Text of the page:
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The Physics of Clouds and Climate

The white and puffy ones are cumulus clouds. The wispy and thin ones are cirrus clouds. Then there’s the nimbus, which signals rain. These are a few classifications of clouds that physics of clouds 1we often see in the sky. Other than giving you shade on hot and sunny days or bringing a sudden soaking as you walk to classes, clouds also help us understand climate change.

Every other spring semester, physics professor, Dr. Nate Magee, teaches a 300-level course called “The Physics of Clouds and Climate” (PHY 345), which allows students to study and interpret data pertaining to clouds and climate change.

Clouds are a major variable in studying Earth’s climate system, which research agencies such as the National Science Foundation (NSF) and National Aeronautics and Space Administration (NASA) are currently looking into.

physics of clouds 2“Clouds play really significant roles in Earth’s climate.” Magee explained, “The ways they interact with radiation are among of the bigger pieces of uncertainty in the way we model and understand Earth’s climate.”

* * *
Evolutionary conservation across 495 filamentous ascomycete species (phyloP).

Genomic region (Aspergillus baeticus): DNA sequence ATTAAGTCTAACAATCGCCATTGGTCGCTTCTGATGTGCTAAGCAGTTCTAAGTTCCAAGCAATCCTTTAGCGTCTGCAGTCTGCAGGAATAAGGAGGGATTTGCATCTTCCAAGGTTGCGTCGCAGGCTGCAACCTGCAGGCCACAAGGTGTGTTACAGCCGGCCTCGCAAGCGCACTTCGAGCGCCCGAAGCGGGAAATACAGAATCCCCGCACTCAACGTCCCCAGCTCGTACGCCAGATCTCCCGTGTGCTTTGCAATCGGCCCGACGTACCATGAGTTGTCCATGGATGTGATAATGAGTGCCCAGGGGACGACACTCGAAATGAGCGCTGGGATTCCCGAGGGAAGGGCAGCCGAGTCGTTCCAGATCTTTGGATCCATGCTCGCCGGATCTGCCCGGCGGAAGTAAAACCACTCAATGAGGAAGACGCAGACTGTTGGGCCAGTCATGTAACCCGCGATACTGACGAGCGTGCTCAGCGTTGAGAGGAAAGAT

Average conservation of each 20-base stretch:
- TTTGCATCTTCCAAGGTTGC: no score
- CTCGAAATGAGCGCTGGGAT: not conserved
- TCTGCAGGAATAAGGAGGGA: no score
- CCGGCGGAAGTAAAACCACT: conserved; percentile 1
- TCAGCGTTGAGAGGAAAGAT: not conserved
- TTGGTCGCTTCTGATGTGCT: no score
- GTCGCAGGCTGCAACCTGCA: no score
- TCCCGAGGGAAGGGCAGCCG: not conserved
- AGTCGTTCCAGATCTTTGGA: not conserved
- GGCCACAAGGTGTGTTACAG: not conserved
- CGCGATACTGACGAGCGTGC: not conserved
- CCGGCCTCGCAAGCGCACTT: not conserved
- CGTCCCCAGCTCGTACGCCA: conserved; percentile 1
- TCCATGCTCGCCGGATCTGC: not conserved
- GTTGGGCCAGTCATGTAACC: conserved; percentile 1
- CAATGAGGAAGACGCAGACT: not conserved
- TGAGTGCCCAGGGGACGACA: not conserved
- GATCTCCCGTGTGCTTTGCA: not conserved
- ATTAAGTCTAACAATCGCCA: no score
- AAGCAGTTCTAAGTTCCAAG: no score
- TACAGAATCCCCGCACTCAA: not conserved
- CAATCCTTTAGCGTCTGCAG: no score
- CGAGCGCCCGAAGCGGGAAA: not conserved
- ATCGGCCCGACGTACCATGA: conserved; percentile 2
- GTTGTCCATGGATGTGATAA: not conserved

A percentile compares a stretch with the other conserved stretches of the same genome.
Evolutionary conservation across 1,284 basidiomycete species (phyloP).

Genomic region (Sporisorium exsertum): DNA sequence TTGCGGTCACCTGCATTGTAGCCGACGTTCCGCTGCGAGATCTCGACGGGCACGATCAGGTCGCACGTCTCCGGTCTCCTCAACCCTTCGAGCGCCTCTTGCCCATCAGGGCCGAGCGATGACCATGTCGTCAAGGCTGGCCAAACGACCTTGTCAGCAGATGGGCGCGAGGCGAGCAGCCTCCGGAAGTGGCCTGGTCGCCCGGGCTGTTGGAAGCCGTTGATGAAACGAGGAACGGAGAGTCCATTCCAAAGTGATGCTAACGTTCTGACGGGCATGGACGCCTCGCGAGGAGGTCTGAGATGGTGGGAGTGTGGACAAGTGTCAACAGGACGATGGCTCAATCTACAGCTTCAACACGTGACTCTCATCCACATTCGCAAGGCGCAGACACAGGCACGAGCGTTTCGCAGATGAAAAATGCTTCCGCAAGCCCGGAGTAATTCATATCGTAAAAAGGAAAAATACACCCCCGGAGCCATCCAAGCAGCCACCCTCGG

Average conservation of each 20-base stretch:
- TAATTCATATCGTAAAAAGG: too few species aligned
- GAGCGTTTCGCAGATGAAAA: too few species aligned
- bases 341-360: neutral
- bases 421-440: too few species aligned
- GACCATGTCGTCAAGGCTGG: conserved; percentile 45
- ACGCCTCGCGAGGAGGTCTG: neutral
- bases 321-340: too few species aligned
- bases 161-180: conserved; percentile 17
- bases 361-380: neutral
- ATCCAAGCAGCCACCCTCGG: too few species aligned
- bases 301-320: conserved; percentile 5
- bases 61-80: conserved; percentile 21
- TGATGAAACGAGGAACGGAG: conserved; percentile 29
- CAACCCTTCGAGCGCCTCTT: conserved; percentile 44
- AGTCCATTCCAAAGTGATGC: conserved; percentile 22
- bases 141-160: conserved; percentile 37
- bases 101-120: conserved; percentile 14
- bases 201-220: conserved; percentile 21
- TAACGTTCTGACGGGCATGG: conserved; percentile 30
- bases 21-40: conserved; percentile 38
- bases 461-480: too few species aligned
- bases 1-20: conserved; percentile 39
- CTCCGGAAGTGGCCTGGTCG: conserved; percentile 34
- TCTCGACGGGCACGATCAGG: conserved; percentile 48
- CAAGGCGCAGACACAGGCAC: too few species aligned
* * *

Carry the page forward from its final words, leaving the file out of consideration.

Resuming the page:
“A lot of our core physics courses are in disciplines that are pretty well established and have been established for a very long time,” said Magee. “In this course, students are looking at new data and measurements that are not completely understood, and using physical models and mathematical techniques to understand what the data can mean.”

physics of clouds 3Thus students are immersed in a very current topic. Applying experience and knowledge obtained from their fundamental physics courses, students work with primary scientific literature, weather forecasting software, 3-D visualizations, and take part in field experiences such as weather balloon launches.

“This gives students a real appreciation of science on its forefront. It is something that is happening now,” said Magee. “Discoveries are happening now. And it’s not something in a textbook written fifty years ago.”

By Danielle Leng

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